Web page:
Buying a home is equal parts thrilling and terrifying. On the one hand, there's the natural excitement that comes with new beginnings, but on the other, there's the anxiety that accompanies making the largest investment decision of your life (not to scare you even more).

Fresh paint, a new fence, maybe even some light remodeling — it's tough to find a house that's perfectly move-in ready with everything you want, and there may be certain projects you're prepared to tackle before you move in.

But what happens when the home inspection comes back with news you weren't expecting, like signs of termite damage? Should you buy a house with termite damage?

Contrary to what you may think, termite damage isn't a literal deal breaker. But it's nothing to brush off, either. Here are some things to consider if you find yourself in this situation:

First, make sure you get a Wood-Destroying Insect Report (WDIR)

Let's back up a bit. Most lenders require a termite inspection as part of the home-buying process, and it's not just a termite inspection but includes other wood-destroying insects like wood-boring beetles, carpenter ants and carpenter bees. But it's not always a guarantee. Make sure your home is inspected by a professional and that you receive a WDIR after the inspection takes place. This can save time and expedite the sale.

Also commonly referred to as a termite letter, a WDIR is an official document that confirms a home for sale has been inspected for any signs of wood-destroying insects and organisms. The letter details types of infestation and damage found and recommends any necessary treatments.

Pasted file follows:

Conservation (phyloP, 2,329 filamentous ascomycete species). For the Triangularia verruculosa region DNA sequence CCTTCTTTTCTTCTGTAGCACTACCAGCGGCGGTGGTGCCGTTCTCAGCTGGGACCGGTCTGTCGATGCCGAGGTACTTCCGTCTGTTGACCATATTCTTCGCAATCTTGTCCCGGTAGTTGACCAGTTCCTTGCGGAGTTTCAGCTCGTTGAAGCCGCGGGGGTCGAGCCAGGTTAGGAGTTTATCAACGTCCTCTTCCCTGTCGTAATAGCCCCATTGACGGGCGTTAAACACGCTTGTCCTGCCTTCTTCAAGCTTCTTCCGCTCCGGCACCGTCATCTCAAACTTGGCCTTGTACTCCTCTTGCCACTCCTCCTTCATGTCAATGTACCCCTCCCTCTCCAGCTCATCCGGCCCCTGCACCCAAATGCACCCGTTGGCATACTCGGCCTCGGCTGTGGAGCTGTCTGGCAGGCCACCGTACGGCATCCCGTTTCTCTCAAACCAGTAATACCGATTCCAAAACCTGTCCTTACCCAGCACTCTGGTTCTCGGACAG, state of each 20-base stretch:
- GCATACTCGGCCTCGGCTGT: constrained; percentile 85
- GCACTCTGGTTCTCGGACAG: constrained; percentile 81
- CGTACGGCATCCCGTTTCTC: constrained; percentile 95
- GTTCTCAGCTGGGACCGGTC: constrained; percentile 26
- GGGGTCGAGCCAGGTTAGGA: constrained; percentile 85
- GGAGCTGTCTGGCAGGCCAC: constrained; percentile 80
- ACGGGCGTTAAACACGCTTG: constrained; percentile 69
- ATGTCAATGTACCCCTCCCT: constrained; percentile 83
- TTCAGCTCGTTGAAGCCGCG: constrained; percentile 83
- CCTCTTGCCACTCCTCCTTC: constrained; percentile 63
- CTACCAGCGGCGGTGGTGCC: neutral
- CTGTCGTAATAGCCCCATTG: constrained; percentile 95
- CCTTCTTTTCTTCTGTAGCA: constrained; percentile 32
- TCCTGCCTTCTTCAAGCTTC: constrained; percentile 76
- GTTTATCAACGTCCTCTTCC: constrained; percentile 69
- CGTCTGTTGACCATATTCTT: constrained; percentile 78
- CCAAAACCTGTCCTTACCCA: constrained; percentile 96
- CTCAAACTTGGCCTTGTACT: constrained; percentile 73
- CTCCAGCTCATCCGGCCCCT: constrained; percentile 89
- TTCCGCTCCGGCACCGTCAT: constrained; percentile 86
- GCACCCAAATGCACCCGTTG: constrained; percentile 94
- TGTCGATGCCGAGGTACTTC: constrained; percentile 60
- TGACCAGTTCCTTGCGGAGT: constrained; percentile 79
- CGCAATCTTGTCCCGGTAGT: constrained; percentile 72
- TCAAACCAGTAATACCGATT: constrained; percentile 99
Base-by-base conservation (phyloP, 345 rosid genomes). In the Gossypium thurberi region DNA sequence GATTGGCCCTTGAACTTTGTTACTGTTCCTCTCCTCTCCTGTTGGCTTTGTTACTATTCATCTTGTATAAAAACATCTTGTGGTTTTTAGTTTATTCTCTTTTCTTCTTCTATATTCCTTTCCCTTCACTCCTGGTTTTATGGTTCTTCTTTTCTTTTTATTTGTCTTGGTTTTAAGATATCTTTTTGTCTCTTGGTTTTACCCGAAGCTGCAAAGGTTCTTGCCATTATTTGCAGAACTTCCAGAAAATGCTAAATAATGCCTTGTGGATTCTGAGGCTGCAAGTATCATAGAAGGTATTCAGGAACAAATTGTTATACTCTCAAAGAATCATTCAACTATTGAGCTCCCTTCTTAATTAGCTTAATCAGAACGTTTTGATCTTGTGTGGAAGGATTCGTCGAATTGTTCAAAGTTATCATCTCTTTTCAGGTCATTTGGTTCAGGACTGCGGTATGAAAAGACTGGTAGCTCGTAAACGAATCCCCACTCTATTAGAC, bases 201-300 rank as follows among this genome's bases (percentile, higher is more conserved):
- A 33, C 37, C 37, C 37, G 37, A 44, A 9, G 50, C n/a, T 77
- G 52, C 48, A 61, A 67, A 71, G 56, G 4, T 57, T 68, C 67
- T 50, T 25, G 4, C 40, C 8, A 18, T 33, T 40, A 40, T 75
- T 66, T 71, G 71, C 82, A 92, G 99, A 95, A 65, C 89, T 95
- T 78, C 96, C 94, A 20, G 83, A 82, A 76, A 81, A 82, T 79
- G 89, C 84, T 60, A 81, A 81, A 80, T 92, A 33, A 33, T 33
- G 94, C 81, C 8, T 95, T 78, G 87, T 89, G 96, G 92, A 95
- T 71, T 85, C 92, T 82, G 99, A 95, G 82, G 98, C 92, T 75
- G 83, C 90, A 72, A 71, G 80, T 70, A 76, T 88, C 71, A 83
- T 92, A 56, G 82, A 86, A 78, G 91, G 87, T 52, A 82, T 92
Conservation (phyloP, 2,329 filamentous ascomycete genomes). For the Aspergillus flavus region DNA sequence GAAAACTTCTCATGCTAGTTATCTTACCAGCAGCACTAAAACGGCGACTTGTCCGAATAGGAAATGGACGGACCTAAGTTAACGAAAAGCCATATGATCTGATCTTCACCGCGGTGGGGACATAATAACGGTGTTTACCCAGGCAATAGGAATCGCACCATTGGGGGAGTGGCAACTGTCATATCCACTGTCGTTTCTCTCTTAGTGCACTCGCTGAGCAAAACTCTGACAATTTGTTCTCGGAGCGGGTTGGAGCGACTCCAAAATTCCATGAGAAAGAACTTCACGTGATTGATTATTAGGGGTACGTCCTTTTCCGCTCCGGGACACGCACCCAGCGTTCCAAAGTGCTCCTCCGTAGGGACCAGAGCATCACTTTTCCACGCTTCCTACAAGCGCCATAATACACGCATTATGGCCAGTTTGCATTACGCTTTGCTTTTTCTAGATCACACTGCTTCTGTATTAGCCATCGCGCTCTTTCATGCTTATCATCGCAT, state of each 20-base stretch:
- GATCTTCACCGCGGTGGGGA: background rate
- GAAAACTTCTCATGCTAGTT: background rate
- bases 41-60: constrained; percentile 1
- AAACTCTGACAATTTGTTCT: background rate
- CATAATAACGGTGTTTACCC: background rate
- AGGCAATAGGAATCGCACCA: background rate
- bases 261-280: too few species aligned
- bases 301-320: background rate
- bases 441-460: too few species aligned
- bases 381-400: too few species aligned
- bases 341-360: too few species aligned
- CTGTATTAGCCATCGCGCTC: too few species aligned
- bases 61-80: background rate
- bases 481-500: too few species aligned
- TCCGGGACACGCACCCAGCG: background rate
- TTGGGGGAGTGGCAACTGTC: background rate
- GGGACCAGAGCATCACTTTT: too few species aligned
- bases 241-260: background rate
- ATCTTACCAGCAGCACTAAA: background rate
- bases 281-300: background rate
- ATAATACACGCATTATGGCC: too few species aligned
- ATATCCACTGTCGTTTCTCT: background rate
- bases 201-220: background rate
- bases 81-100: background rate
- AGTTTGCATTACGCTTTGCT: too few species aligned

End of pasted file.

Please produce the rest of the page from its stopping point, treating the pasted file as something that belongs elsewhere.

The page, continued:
Assess the termite activity and damage location

If there is any termite damage reported on a WDIR, the damage should be evaluated by a building expert. The building expert's report should then be your guide on deciding whether or not to buy the house based on termite damage.

Here are a few scenarios of potential damage

Isolated damage caused by inactive termites

In this scenario, the damage can likely be fixed, and professional termite treatment and prevention can help ensure termites don't return.

Significant damage caused by a previous infestation that is now inactive

A termite infestation may have been treated and stopped, but the damage might not have been repaired. Make sure the damage doesn't affect critical parts of the home, like load-bearing walls or floor joists. If damages and repairs are listed on the letter, have a licensed contractor inspect the areas.

Active termites but no damage reported

This sounds like a big red flag, but an active infestation can be remedied with a reliable termite control plan. First check to see if the home is currently under a termite contract. If so, have the seller's agent contact the termite control company, and if not then contact a professional yourself for a customized recommendation for getting rid of the termite colony.

Active termites and significant damage

If there's an active infestation spread throughout the home, this may be a reason to terminate the sale. The necessary repairs may be too extensive (and expensive) to tackle as a new homeowner.

Negotiate for repairs

While no one wants to hear that their potential new home has termite damage, the upside is that you may be able to use this as a bargaining chip on cost.

If the home has signs of damage, either the seller needs to make the acceptable repairs based on the building contractor's estimates before the closing or the buyer needs to receive compensation for having to undertake the repair. After the damage inspection is completed by a licensed contractor, the money to repair the damage based on the contractor's estimates can be placed in escrow. Your realtor can offer valuable assistance in this area, but it doesn't hurt to brush up on your bargaining skills.

Invest in a professional termite treatment plan

Finally, if you've done your due diligence, settled on terms with the seller and are ready to move forward with your home purchase, the next thing you need to do is sign up for a preventive termite service.

Investing in a quality service now may prevent more expensive repairs down the road.